If you are paper trading it, you are ahead of me, I haven't looked at it in a couple of months. Using margin wasn't intentional, it's a bug, presumably in the position sizing.

So far, it's a profitable bug. But, of course, XIV has been on a tear of late.

Some clarification of my remark of July 10 above:

My formula for the VRP is:

5 day moving average of (VIX - 10 day historical volatility)

My opinion is that someone who can't calculate a moving average or the historical volatility of a market should not be trading the VIX. I am not licensed or permitted to give financial advice to people so I can't tell such people that they should not be trading.

The paper points out many different ways of estimating the VRP - these are only 'estimates.' The VRP is not an absolute number that can be calculated, it is only a concept. So my formula above is certainly not the best one around. I used it for academic illustrative purposes.

The big danger in trading the VIX is regime change. If you are trading using a formula that you found in a paper that you don't understand then you won't be able to relate what's going on in the market to your trading. When the regime changes you may start losing and not recognise why.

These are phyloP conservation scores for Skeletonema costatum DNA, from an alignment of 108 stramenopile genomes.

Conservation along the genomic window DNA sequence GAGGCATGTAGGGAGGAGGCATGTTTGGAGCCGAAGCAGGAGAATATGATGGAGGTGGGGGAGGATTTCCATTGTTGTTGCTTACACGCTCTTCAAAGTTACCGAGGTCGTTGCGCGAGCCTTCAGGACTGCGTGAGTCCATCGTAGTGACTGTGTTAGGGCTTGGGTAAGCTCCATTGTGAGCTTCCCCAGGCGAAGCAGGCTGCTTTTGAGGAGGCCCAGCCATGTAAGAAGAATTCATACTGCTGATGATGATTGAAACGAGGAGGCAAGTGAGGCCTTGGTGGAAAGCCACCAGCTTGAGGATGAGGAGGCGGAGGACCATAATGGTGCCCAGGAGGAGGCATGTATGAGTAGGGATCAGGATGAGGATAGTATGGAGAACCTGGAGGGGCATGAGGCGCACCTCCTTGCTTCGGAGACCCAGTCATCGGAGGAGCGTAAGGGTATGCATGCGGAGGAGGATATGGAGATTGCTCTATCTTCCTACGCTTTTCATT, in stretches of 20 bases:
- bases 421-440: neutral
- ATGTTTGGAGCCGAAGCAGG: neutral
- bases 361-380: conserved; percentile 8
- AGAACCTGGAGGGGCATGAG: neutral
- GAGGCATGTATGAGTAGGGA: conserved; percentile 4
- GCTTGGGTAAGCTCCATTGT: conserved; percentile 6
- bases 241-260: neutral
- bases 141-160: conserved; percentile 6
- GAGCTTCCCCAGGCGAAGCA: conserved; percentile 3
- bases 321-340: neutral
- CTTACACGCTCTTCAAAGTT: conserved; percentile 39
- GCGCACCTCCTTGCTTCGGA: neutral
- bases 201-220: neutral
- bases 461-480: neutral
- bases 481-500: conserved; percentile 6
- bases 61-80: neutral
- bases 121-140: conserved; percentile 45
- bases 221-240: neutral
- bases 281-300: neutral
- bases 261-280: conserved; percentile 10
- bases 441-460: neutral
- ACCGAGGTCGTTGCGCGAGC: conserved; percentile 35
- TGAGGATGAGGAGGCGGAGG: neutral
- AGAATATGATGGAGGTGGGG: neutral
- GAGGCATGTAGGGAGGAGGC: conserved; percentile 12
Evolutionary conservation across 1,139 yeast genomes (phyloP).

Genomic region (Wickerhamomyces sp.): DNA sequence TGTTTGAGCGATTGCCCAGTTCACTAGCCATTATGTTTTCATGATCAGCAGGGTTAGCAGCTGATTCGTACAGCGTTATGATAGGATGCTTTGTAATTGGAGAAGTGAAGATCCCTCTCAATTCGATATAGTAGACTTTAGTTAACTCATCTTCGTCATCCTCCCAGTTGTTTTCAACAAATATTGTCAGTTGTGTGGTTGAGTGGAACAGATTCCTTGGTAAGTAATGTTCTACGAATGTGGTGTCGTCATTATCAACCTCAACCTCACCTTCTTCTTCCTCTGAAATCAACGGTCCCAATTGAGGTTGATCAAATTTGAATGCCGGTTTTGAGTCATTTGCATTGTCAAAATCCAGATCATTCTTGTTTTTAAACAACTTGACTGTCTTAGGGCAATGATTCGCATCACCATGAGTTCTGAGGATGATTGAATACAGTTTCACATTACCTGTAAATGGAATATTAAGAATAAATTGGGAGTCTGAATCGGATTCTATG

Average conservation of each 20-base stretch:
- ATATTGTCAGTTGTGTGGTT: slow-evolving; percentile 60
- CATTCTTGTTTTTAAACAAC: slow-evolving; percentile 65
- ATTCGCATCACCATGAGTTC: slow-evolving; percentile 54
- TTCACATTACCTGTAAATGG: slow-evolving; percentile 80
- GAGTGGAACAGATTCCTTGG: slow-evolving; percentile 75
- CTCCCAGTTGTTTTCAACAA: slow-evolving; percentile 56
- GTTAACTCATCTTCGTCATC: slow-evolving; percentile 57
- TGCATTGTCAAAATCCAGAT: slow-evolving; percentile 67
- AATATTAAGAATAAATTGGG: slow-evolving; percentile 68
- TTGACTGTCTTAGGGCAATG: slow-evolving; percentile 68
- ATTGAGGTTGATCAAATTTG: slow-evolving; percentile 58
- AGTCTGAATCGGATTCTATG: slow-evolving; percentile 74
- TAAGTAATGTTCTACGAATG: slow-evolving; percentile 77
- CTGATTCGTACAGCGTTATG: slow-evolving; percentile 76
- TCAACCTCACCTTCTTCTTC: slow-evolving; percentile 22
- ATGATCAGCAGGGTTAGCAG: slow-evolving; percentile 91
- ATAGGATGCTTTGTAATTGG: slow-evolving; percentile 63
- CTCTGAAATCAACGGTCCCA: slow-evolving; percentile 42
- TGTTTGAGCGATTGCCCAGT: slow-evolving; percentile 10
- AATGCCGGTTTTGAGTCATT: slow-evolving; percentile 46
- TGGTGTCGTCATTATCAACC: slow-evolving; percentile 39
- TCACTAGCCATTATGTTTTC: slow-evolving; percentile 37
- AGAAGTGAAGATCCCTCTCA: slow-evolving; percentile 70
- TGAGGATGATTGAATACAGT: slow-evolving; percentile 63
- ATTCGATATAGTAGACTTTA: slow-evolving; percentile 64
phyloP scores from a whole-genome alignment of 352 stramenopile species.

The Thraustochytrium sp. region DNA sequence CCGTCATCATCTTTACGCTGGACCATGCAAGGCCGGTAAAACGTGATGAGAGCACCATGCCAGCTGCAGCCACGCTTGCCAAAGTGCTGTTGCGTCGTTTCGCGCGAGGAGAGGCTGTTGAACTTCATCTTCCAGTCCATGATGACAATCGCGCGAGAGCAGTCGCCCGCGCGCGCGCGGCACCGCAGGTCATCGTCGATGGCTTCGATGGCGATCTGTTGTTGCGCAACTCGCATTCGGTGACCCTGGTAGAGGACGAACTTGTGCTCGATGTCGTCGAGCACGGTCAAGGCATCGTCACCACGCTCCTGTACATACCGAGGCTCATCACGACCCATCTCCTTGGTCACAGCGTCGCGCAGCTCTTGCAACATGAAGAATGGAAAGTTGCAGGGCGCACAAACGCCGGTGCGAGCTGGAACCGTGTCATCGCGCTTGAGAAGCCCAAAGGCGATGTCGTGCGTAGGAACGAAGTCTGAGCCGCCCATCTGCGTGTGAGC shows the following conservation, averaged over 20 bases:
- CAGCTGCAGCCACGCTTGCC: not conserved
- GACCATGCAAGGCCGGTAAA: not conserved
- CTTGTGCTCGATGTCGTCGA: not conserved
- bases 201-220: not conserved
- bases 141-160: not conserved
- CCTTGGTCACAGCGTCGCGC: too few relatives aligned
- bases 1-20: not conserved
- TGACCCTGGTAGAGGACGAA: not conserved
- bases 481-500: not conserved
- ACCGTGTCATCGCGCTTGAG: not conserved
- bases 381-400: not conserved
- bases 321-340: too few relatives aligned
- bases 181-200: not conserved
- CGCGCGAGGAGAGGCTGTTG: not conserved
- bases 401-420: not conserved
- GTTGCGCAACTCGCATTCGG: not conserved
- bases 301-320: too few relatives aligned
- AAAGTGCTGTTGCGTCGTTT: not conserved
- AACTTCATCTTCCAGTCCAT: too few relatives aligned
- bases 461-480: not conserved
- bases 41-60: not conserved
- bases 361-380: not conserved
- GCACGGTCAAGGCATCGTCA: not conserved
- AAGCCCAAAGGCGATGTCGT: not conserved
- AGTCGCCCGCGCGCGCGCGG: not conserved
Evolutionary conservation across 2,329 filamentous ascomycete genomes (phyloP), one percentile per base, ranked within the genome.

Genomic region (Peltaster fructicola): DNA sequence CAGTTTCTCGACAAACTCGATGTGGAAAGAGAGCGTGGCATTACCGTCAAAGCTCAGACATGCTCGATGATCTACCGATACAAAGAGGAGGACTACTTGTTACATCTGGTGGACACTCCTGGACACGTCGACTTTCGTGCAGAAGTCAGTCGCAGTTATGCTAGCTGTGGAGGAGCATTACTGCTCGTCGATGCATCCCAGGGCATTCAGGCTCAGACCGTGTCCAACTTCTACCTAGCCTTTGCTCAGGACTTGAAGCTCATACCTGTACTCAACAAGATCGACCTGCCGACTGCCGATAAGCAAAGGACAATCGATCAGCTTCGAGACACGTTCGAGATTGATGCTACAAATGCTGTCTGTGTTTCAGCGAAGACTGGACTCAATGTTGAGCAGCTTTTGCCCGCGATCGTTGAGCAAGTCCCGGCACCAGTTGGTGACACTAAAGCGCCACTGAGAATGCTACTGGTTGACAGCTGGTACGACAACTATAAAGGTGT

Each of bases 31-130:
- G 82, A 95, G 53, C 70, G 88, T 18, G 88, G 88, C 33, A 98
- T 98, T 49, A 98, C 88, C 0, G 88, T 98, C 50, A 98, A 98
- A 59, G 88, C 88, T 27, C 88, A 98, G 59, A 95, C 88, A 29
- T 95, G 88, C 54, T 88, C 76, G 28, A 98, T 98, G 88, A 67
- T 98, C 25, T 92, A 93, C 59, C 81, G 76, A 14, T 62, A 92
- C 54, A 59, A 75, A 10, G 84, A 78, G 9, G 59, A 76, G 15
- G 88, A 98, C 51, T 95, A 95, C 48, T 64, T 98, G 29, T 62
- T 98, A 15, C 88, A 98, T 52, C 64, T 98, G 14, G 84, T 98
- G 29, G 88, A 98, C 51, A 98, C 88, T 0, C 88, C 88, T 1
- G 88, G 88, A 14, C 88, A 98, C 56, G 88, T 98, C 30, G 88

You should trade the concept of the VRP and not a particular formula.

Also note that my formula comes with a Grim Reaper icon. That is a warning that the formula will do worse in the future than in the past. If you don't understand that concept then you should not trade ANY formula. How much worse? Well you should play around and figure that out for yourself.

Why would you trade a formula that some guy in a paper says will perform worse in the future? You must be nuts to do that.

The scientific approach is to understand the concept of the VRP, work out some formulas for calculating it, try them out to get a feel for how they work and HOW ROBUST THEY ARE. Then pick one you feel safe with. Monitor it and the market closely. When the regime changes, change your formula.

Thank you Tony for your input, it is very much appreciated.

It is interesting you mention robustness of the formulas.
I did a number of backtest using Hvol21, Hvol10 and more complex volatility estimator and was rather disappointed with the results.